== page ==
What happens next is a precisely choreographed struggle against gravity that is both violent and graceful.
The five-foot-four senior flips forward one-and-a-half times while simultaneously twisting her body for two full rotations. Before you can even begin to appreciate what is happening, Corbett darts into the water like a bullet, leaving only a gentle ripple behind.
It’s called a one and a half double twist (naturally) and Corbett’s ability to consistently nail it is one reason she will enter the 2012 Pannell Swim Shop/KHSAA State Swimming and Diving Championships as the top seed in girls’ diving.
The meet takes place Feb. 23-25 at the University of Louisville’s Ralph Wright Natatorium.
Corbett punched her ticket on Feb. 7 by winning a third consecutive Region Two title.
While her score of 548.25 was the highest in regional meet history—breaking a 20-year-old record set by Beth Leake of Brown in 1992—Corbett admits that judges’ totals have never been her foremost concern.
She even has a quirky habit of plugging her ears after dives to muffle the public-address announcement of her marks.
“I don’t listen to any of the scores,” Corbett said. “It helps me a lot. I’d rather just be happy with my dives in the meet and then see how everyone else did (afterward).”
For 10 years now Corbett’s strategy of blissful scoring ignorance has worked wonders.
The three-time All-American began diving at the age of 8 and now competes year-round with Cardinal Dive Club. Last summer Corbett qualified for USA Diving Junior Nationals in all three disciplines (1-meter, 3-meter and platform), finishing ninth overall in platform.
A 4.0 student in Sacred Heart’s International Baccalaureate program, Corbett was highly recruited and took official visits to UCLA, Harvard, Georgia, Florida and Virginia before signing with the Cavaliers in November.
The women’s swimming and diving program at UVA is currently the highest-ranked (No. 11) among ACC schools in the College Swimming Coaches Association of America poll.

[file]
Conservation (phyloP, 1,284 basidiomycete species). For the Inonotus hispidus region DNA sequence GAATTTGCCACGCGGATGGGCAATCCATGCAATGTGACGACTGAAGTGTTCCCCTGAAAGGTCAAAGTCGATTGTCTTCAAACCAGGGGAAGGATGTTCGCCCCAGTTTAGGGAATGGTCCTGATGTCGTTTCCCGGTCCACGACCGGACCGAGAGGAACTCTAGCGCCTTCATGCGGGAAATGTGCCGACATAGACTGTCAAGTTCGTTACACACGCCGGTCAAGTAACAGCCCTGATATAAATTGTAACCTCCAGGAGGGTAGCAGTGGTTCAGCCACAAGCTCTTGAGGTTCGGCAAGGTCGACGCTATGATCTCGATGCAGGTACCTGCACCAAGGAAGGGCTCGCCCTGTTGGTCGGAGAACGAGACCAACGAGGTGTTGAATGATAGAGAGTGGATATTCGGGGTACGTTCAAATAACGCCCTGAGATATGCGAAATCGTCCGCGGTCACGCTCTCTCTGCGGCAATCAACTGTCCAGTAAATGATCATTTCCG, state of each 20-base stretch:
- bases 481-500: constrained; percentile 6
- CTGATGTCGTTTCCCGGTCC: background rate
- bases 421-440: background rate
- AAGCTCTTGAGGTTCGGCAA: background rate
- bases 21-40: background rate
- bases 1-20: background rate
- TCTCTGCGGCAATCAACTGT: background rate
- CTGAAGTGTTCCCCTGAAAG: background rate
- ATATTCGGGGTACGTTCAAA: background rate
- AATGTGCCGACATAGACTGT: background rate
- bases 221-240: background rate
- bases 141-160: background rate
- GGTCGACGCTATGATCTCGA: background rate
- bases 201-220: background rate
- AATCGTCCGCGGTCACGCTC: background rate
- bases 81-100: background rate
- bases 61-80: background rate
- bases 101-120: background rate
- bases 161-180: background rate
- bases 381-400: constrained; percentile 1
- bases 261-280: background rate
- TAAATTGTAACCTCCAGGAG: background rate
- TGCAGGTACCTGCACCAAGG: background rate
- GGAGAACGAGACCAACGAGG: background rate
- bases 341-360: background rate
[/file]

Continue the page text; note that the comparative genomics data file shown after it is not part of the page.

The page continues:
For Corbett a typical training session begins with 30 minutes of dry-land workouts that often include plyometrics and core strengthening exercises. Then it’s to the board, where she runs through her 11-dive repertoire at least three times.
Unlike some divers, Corbett has no background in dance or gymnastics.
She blames her older sister, Mary Beth, for that.
“I took a couple of ballet classes when I was younger, but then my sister got us kicked out,” said Corbett with a laugh. “She got in a fight with one of the girls there and slapped her or something. She’s crazy.”
Now a senior at Stanford, Mary Beth enjoyed a standout career of her own as a diver—first at Sacred Heart, then for two years in Palo Alto before a knee injury ended her career.
A third Corbett, Daniel, played basketball at Trinity and is now a sophomore point guard at Johns Hopkins. The D-III Blue Jays are 14-9 this year and Daniel is averaging 8 points a game while leading the team in both assists and steals.
Becca Corbett is hoping she can relay good news to her far-flung siblings after the state meet.
The Valkyries are two-time defending team state champions and advanced following a narrow defeat (338 to 337.5) to a fast Manual squad at the regional meet. Corbett swims for the team as well and is a state qualifier in the 50-yard freestyle.
“To be able to do both at this level is a real testament to her athleticism,” said Sacred Heart coach Jim Luebbe. “She’s pretty important for us (as a team).”
After finishing third in diving her first three seasons, Corbett is looking to go out on top. Competing from the same dive list for the past two years may help.
“I’m really comfortable with my dives,” said Corbett. “It just really depends on the day and all of the judging and stuff.”
Standing in her way is a familiar foe. Lafayette’s Rebecca Hamperian took first in 2010 and 2011 and is the No. 2 seed after winning the Region Five meet with a score of 500.80.
“We’re good friends,” said Corbett. “…but when we get to the meets we’re always butting heads.”
Contact columnist Chris Cahill at firstname.lastname@example.org.